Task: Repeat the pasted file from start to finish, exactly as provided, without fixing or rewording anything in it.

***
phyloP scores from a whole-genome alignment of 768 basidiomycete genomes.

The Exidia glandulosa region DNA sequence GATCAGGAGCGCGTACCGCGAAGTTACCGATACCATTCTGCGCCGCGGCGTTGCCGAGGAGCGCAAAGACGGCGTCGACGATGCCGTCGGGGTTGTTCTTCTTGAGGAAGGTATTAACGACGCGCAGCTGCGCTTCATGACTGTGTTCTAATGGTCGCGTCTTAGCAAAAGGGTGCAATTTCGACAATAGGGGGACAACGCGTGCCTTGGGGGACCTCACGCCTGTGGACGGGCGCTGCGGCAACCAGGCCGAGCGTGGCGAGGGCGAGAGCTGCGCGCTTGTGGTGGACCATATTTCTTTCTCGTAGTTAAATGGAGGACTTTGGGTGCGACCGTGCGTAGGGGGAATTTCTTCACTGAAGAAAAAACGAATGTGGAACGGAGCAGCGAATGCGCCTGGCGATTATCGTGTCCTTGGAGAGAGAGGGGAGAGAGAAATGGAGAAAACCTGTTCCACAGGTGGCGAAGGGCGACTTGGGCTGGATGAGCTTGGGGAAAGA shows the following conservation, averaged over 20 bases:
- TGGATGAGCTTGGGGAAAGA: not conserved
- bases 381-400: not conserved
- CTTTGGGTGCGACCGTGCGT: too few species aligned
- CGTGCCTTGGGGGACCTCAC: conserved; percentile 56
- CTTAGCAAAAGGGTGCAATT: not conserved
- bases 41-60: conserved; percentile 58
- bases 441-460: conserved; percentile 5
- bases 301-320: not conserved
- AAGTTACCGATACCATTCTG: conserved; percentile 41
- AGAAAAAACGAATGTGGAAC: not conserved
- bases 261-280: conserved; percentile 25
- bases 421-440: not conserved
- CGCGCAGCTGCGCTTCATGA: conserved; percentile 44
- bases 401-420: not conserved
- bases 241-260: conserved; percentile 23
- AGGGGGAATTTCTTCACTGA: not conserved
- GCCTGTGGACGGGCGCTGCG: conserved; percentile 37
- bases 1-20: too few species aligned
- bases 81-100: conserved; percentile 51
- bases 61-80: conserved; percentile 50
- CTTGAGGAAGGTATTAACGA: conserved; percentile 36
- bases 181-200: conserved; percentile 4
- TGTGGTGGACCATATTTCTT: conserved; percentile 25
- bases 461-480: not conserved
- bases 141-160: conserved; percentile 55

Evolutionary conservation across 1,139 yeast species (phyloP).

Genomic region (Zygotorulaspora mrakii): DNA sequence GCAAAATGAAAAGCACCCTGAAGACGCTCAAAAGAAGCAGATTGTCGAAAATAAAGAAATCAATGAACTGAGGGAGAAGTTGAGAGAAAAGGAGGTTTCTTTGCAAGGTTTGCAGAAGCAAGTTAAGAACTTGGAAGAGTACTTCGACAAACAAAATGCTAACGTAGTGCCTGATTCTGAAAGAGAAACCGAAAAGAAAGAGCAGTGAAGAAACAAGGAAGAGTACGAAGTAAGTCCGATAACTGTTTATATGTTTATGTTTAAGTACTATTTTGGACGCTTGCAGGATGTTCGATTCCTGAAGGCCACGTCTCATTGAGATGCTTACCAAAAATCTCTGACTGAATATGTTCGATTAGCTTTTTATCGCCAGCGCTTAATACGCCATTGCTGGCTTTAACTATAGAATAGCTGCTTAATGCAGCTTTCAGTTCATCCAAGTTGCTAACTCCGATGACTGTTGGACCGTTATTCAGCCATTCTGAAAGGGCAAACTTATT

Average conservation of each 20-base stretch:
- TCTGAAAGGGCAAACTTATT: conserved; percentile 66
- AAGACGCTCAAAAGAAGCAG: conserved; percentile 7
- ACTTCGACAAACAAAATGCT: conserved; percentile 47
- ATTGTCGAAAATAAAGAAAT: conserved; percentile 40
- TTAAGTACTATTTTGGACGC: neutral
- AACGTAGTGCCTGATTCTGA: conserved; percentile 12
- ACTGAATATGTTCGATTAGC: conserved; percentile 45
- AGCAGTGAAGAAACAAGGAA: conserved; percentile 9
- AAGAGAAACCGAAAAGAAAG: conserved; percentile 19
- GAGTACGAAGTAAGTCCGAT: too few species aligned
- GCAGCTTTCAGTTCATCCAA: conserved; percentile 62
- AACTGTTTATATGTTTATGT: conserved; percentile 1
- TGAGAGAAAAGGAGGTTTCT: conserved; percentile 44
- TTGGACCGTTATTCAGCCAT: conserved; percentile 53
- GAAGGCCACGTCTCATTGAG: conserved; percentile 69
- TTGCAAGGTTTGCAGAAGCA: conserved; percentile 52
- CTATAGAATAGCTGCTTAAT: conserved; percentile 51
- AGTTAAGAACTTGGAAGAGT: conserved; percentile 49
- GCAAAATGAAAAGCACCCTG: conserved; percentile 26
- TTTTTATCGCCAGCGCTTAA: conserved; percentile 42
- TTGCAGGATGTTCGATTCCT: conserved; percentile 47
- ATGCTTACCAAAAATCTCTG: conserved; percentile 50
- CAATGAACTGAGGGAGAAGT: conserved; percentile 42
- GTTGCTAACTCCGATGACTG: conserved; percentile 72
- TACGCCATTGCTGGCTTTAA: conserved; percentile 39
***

phyloP scores from a whole-genome alignment of 768 basidiomycete genomes.

The Exidia glandulosa region DNA sequence GATCAGGAGCGCGTACCGCGAAGTTACCGATACCATTCTGCGCCGCGGCGTTGCCGAGGAGCGCAAAGACGGCGTCGACGATGCCGTCGGGGTTGTTCTTCTTGAGGAAGGTATTAACGACGCGCAGCTGCGCTTCATGACTGTGTTCTAATGGTCGCGTCTTAGCAAAAGGGTGCAATTTCGACAATAGGGGGACAACGCGTGCCTTGGGGGACCTCACGCCTGTGGACGGGCGCTGCGGCAACCAGGCCGAGCGTGGCGAGGGCGAGAGCTGCGCGCTTGTGGTGGACCATATTTCTTTCTCGTAGTTAAATGGAGGACTTTGGGTGCGACCGTGCGTAGGGGGAATTTCTTCACTGAAGAAAAAACGAATGTGGAACGGAGCAGCGAATGCGCCTGGCGATTATCGTGTCCTTGGAGAGAGAGGGGAGAGAGAAATGGAGAAAACCTGTTCCACAGGTGGCGAAGGGCGACTTGGGCTGGATGAGCTTGGGGAAAGA shows the following conservation, averaged over 20 bases:
- TGGATGAGCTTGGGGAAAGA: not conserved
- bases 381-400: not conserved
- CTTTGGGTGCGACCGTGCGT: too few species aligned
- CGTGCCTTGGGGGACCTCAC: conserved; percentile 56
- CTTAGCAAAAGGGTGCAATT: not conserved
- bases 41-60: conserved; percentile 58
- bases 441-460: conserved; percentile 5
- bases 301-320: not conserved
- AAGTTACCGATACCATTCTG: conserved; percentile 41
- AGAAAAAACGAATGTGGAAC: not conserved
- bases 261-280: conserved; percentile 25
- bases 421-440: not conserved
- CGCGCAGCTGCGCTTCATGA: conserved; percentile 44
- bases 401-420: not conserved
- bases 241-260: conserved; percentile 23
- AGGGGGAATTTCTTCACTGA: not conserved
- GCCTGTGGACGGGCGCTGCG: conserved; percentile 37
- bases 1-20: too few species aligned
- bases 81-100: conserved; percentile 51
- bases 61-80: conserved; percentile 50
- CTTGAGGAAGGTATTAACGA: conserved; percentile 36
- bases 181-200: conserved; percentile 4
- TGTGGTGGACCATATTTCTT: conserved; percentile 25
- bases 461-480: not conserved
- bases 141-160: conserved; percentile 55

Evolutionary conservation across 1,139 yeast species (phyloP).

Genomic region (Zygotorulaspora mrakii): DNA sequence GCAAAATGAAAAGCACCCTGAAGACGCTCAAAAGAAGCAGATTGTCGAAAATAAAGAAATCAATGAACTGAGGGAGAAGTTGAGAGAAAAGGAGGTTTCTTTGCAAGGTTTGCAGAAGCAAGTTAAGAACTTGGAAGAGTACTTCGACAAACAAAATGCTAACGTAGTGCCTGATTCTGAAAGAGAAACCGAAAAGAAAGAGCAGTGAAGAAACAAGGAAGAGTACGAAGTAAGTCCGATAACTGTTTATATGTTTATGTTTAAGTACTATTTTGGACGCTTGCAGGATGTTCGATTCCTGAAGGCCACGTCTCATTGAGATGCTTACCAAAAATCTCTGACTGAATATGTTCGATTAGCTTTTTATCGCCAGCGCTTAATACGCCATTGCTGGCTTTAACTATAGAATAGCTGCTTAATGCAGCTTTCAGTTCATCCAAGTTGCTAACTCCGATGACTGTTGGACCGTTATTCAGCCATTCTGAAAGGGCAAACTTATT

Average conservation of each 20-base stretch:
- TCTGAAAGGGCAAACTTATT: conserved; percentile 66
- AAGACGCTCAAAAGAAGCAG: conserved; percentile 7
- ACTTCGACAAACAAAATGCT: conserved; percentile 47
- ATTGTCGAAAATAAAGAAAT: conserved; percentile 40
- TTAAGTACTATTTTGGACGC: neutral
- AACGTAGTGCCTGATTCTGA: conserved; percentile 12
- ACTGAATATGTTCGATTAGC: conserved; percentile 45
- AGCAGTGAAGAAACAAGGAA: conserved; percentile 9
- AAGAGAAACCGAAAAGAAAG: conserved; percentile 19
- GAGTACGAAGTAAGTCCGAT: too few species aligned
- GCAGCTTTCAGTTCATCCAA: conserved; percentile 62
- AACTGTTTATATGTTTATGT: conserved; percentile 1
- TGAGAGAAAAGGAGGTTTCT: conserved; percentile 44
- TTGGACCGTTATTCAGCCAT: conserved; percentile 53
- GAAGGCCACGTCTCATTGAG: conserved; percentile 69
- TTGCAAGGTTTGCAGAAGCA: conserved; percentile 52
- CTATAGAATAGCTGCTTAAT: conserved; percentile 51
- AGTTAAGAACTTGGAAGAGT: conserved; percentile 49
- GCAAAATGAAAAGCACCCTG: conserved; percentile 26
- TTTTTATCGCCAGCGCTTAA: conserved; percentile 42
- TTGCAGGATGTTCGATTCCT: conserved; percentile 47
- ATGCTTACCAAAAATCTCTG: conserved; percentile 50
- CAATGAACTGAGGGAGAAGT: conserved; percentile 42
- GTTGCTAACTCCGATGACTG: conserved; percentile 72
- TACGCCATTGCTGGCTTTAA: conserved; percentile 39